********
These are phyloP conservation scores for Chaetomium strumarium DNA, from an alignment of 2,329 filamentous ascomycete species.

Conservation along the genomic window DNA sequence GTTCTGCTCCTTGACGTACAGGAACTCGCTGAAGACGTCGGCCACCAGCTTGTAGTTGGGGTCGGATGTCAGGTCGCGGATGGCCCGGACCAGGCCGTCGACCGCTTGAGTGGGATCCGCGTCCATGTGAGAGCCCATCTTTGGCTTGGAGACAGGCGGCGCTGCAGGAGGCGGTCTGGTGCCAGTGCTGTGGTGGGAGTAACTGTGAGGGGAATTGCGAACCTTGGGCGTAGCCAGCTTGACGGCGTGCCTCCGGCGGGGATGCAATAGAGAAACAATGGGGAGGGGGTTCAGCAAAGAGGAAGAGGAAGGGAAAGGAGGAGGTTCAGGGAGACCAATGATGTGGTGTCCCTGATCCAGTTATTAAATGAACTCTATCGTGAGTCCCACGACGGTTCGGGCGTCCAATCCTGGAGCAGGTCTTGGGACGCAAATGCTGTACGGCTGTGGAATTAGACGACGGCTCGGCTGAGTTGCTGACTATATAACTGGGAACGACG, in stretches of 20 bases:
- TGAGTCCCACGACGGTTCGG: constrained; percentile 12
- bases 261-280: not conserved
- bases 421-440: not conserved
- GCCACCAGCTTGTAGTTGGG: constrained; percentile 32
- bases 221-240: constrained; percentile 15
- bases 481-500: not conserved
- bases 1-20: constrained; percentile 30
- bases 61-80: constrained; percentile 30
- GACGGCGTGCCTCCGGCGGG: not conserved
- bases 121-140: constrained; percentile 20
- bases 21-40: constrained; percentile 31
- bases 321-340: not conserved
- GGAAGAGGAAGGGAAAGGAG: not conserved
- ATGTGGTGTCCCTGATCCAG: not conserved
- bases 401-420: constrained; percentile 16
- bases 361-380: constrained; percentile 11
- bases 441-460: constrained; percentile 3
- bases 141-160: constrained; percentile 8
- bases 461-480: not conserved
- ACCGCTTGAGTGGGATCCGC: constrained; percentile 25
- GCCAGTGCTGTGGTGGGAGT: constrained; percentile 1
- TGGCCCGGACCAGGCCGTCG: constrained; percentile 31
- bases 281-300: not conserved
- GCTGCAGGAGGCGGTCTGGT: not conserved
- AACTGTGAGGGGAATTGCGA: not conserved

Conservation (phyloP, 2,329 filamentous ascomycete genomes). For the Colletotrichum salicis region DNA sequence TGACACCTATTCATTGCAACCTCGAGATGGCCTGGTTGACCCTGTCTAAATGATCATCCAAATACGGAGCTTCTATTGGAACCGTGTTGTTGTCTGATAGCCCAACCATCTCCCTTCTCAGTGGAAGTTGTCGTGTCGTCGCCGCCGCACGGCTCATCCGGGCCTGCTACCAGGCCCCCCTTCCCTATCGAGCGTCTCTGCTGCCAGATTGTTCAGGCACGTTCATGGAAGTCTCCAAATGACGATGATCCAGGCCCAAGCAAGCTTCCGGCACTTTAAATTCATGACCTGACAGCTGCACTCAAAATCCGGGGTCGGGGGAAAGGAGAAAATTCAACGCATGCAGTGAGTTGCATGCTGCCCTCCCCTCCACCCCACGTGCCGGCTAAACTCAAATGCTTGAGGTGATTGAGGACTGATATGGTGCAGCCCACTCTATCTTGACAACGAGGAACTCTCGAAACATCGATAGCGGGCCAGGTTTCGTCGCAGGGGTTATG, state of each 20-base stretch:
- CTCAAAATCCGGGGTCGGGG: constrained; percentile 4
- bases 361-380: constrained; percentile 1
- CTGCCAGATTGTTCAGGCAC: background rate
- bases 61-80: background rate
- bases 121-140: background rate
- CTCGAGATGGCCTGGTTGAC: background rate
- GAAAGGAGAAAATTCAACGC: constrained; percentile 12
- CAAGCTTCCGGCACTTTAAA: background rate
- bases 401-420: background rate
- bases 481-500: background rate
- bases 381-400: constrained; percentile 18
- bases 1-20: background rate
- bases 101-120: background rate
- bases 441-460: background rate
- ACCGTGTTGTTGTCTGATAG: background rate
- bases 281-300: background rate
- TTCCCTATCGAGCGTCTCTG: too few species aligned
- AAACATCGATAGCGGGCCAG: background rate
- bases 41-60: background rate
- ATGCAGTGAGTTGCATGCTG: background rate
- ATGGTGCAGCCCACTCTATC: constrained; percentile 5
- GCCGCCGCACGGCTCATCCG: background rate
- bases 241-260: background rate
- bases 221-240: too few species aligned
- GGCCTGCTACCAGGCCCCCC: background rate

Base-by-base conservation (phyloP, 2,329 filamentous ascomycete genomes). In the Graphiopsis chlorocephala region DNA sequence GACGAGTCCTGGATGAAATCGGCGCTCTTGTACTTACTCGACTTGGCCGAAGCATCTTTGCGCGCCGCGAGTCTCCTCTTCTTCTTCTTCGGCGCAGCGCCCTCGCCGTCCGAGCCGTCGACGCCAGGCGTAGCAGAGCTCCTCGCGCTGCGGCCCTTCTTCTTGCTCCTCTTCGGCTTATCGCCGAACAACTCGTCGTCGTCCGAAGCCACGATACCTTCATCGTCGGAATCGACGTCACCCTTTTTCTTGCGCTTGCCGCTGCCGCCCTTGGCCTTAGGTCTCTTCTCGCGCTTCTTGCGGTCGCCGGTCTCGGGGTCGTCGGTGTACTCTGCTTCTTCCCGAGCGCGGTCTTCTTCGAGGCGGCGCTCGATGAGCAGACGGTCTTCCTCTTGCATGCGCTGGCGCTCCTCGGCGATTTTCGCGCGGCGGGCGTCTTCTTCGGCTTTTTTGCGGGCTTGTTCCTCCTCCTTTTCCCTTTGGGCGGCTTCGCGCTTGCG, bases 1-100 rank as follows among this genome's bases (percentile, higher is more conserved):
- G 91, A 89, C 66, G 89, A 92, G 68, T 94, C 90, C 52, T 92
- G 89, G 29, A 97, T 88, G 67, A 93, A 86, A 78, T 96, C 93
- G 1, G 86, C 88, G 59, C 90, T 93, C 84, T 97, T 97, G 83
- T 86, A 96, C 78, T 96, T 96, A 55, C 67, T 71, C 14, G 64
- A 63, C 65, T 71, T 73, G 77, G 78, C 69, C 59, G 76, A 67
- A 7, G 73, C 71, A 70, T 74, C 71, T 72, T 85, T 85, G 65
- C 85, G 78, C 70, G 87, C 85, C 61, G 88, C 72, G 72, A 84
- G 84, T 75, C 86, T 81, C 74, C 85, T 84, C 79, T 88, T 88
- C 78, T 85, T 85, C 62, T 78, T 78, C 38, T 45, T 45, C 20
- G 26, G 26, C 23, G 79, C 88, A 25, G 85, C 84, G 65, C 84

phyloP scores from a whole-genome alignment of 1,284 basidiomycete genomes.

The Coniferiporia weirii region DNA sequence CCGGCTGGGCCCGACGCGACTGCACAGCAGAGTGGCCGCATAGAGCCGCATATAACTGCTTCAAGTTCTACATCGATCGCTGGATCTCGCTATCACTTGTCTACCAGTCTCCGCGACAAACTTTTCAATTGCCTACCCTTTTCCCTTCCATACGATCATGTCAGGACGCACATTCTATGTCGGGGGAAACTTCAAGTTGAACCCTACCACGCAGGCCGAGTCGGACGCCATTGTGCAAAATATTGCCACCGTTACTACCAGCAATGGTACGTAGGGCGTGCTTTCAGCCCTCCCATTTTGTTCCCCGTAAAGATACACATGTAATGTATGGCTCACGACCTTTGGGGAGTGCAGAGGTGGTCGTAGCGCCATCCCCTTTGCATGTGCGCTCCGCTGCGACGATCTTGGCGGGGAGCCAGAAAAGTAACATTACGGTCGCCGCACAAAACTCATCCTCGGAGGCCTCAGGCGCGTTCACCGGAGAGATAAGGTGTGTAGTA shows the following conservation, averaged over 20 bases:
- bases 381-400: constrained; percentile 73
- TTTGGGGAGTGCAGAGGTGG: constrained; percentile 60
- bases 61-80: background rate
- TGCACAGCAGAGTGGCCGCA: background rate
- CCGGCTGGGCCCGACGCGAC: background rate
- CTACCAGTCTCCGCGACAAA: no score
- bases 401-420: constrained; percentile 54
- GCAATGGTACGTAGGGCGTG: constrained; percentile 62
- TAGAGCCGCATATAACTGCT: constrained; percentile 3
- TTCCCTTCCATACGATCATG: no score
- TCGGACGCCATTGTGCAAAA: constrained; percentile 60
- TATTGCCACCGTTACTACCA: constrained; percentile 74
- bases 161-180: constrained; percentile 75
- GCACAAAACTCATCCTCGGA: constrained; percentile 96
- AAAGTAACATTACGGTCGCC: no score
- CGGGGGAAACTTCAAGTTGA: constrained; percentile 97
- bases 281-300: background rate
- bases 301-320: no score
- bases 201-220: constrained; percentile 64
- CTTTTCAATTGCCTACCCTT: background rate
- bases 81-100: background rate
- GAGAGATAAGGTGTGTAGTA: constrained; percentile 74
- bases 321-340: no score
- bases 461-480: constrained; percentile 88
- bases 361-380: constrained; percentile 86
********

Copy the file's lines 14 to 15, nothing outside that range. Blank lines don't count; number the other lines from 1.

- bases 321-340: not conserved
- GGAAGAGGAAGGGAAAGGAG: not conserved